Laba Congee is a ceremonial dish eaten during the Laba Festival.  It includes different kinds of rice, ormosia, dates, peanuts and melon seeds.  It originated from Buddhism, in which the congee was only served for the Buddha.  In the Ming and Qing dynasties, people sacrificed laba congee to their ancestors or sent it to relatives as a blessing.  The emperors would bestow the congee on their ministers as well as on temples and Chinese people sacrificed the laba congee to the Five Cereals Gods.  These kinds of ceremonies have now disappeared, but the custom of having laba congee remains.

Nian Gao (rice cakes) is traditionally eaten to celebrate the New Year.  The Chinese pronunciation of rice cake as niangao, is a homophone for a word meaning a higher level of life.  Niangao is made of glutinous rice powder and can be cooked by frying, steaming, stir-frying or boiling.

Zongzi.  Throughout China families will eat zongzi to memorize the national hero, Qu Yuan, who ended his life by drowning in the Miluo River on hearing his state had been defeated.  Zongzi are pyramid-shaped dumplings made of glutinous rice, wrapped in bamboo or reed leaves, often made into sweets with dates.  However, it can be either sweet or savory and made from a great variety of ingredients, such as meat, shrimp, bean paste and nuts.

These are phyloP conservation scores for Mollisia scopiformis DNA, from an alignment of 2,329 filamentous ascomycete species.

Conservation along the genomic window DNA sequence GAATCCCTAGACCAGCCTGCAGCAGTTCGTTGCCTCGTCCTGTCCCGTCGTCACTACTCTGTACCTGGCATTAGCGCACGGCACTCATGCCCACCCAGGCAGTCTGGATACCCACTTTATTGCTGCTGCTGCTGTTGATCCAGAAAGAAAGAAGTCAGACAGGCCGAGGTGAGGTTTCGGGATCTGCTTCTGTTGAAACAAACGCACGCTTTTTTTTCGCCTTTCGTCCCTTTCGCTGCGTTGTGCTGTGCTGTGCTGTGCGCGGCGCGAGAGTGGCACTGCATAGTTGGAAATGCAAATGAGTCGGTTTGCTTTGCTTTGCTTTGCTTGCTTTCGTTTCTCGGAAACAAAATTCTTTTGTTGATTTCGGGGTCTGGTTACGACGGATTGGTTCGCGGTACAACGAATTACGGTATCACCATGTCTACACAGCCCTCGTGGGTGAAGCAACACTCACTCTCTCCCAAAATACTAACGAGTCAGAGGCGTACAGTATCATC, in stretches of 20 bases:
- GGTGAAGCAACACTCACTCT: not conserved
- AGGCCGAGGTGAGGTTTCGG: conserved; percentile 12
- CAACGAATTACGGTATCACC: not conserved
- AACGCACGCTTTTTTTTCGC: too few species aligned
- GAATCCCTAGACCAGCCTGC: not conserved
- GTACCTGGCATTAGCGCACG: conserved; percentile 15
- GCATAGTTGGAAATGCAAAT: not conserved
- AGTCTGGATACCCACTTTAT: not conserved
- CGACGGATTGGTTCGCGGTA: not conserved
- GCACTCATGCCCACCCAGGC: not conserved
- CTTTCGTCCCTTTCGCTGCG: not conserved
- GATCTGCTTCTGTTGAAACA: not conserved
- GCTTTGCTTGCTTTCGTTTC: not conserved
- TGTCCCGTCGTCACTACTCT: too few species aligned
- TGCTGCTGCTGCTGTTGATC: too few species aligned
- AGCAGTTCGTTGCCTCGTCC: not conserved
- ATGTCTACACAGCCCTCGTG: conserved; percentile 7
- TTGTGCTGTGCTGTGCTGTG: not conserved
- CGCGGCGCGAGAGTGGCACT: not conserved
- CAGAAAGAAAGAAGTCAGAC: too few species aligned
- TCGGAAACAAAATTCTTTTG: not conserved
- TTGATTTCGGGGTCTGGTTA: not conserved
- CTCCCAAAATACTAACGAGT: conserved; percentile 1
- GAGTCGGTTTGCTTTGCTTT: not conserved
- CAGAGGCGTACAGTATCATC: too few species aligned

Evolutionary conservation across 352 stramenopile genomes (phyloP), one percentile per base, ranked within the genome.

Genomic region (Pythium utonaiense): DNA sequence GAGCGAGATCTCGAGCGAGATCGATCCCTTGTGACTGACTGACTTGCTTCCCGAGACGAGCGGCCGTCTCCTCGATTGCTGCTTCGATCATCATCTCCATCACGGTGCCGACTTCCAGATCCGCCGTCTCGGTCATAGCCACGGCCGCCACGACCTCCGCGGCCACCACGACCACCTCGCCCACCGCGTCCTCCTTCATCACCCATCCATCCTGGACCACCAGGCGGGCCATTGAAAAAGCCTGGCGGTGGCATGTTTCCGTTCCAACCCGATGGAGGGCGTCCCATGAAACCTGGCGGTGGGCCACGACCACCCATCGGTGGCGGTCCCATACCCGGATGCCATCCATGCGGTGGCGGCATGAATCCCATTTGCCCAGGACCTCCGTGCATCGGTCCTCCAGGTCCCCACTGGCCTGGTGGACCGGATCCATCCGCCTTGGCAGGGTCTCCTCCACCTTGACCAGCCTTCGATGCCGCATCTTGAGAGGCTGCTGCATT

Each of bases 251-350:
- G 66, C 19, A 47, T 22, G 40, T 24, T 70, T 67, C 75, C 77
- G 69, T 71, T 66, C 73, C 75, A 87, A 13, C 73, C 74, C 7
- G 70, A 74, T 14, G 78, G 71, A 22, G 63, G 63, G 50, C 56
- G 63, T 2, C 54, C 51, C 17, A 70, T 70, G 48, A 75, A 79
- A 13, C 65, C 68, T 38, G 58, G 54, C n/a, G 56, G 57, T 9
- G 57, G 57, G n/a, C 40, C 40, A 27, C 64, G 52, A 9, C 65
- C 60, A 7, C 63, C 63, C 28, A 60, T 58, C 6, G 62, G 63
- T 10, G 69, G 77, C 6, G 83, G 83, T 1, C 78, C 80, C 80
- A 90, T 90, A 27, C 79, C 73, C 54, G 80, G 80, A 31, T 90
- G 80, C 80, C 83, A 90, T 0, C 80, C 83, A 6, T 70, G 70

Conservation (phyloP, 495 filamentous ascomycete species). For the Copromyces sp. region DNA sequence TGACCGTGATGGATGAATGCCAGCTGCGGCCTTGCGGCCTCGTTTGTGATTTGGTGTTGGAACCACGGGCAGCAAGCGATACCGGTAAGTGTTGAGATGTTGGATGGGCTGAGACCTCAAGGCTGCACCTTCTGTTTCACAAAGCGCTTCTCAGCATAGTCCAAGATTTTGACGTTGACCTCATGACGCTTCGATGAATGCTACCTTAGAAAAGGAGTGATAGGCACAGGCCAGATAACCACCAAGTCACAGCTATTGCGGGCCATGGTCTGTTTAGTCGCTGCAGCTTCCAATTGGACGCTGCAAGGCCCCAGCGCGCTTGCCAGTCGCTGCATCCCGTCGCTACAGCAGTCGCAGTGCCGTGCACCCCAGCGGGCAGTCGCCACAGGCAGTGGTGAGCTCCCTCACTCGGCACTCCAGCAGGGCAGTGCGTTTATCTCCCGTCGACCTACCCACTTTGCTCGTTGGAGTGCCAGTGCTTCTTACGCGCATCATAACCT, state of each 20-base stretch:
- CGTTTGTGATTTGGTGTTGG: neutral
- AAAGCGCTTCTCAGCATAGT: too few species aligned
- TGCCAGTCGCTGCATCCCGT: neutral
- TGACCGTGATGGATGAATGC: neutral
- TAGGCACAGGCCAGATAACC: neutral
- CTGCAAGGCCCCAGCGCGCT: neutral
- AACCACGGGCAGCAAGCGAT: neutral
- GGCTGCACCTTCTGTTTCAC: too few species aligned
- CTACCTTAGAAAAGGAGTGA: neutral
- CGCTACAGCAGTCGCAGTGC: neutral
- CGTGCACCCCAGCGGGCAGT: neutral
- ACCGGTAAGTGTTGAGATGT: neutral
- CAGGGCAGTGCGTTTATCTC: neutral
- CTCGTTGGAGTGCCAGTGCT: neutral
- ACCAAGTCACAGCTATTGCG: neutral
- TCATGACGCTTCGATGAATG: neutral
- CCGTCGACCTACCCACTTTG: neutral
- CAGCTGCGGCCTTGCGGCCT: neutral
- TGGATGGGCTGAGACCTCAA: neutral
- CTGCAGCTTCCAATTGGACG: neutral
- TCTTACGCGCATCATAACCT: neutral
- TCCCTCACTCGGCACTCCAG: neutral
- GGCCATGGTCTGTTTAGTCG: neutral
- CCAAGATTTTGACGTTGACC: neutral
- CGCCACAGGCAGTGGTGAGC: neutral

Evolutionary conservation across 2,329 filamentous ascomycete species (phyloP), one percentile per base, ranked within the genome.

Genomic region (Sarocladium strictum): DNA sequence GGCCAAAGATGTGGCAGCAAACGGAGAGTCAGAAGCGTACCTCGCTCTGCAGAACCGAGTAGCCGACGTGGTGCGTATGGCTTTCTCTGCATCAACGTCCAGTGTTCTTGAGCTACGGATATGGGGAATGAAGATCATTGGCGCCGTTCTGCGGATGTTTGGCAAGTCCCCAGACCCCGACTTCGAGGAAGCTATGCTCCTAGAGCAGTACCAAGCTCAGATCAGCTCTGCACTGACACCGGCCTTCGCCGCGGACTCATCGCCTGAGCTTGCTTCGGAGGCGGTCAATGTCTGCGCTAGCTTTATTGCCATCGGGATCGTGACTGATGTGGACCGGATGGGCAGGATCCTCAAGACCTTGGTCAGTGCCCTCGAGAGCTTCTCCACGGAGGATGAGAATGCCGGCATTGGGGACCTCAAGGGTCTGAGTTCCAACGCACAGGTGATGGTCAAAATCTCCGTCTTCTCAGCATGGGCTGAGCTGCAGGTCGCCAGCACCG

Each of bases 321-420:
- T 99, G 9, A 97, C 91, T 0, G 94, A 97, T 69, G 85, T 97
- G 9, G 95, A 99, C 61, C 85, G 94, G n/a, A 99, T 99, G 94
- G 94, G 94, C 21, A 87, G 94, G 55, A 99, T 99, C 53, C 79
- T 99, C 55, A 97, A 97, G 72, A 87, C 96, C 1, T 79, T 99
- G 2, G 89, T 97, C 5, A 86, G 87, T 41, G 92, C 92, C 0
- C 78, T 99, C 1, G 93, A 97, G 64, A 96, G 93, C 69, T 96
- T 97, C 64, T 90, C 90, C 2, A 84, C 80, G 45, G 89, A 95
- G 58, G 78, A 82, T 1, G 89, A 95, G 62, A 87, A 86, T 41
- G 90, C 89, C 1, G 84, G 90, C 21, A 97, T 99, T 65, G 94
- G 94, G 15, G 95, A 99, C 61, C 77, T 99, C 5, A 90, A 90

Chongyang Cake.  Climbing mountains is a popular custom in China during the Chongyang Festival, symbolizing promotion to a higher position.  However, where a mountain isn’t available, people eat goa instead, which are cakes of rice or bean powder.  In the past, newly married daughters would go back home to spend the festival together with their parents, so the cakes were decorated with Chinese dates, millet, almonds or peanuts, signifying the parent’s good wishes for their daughters to give birth to a child in the near future.

The Chinese Zodiac Story

The origins of the Chinese Zodiac and the order of the animals are based on Chinese legend.   Each animal represents certain human characteristics, much like western astrology, and many people continue to use it as a way of determining who would be the best person to marry or to work with.  Every zodiac sign also corresponds to a city in China, according to the characteristics of that city.  For example, Beijing is linked to the tiger.

If you’d like to read about the legend, visit the website at https://www.chinahighlights.com/travelguide/chinese-zodiac/story.htm.

Here are some fun facts about people who are born in the year of each animal.  If you want to find out which year you were born in, visit this website https://www.travelchinaguide.com/intro/social_customs/zodiac/.

The Rat

The Ox

The Tiger

The Rabbit

The Dragon

The Snake

The Horse

The Sheep

The Monkey

The Rooster

The Dog

The Pig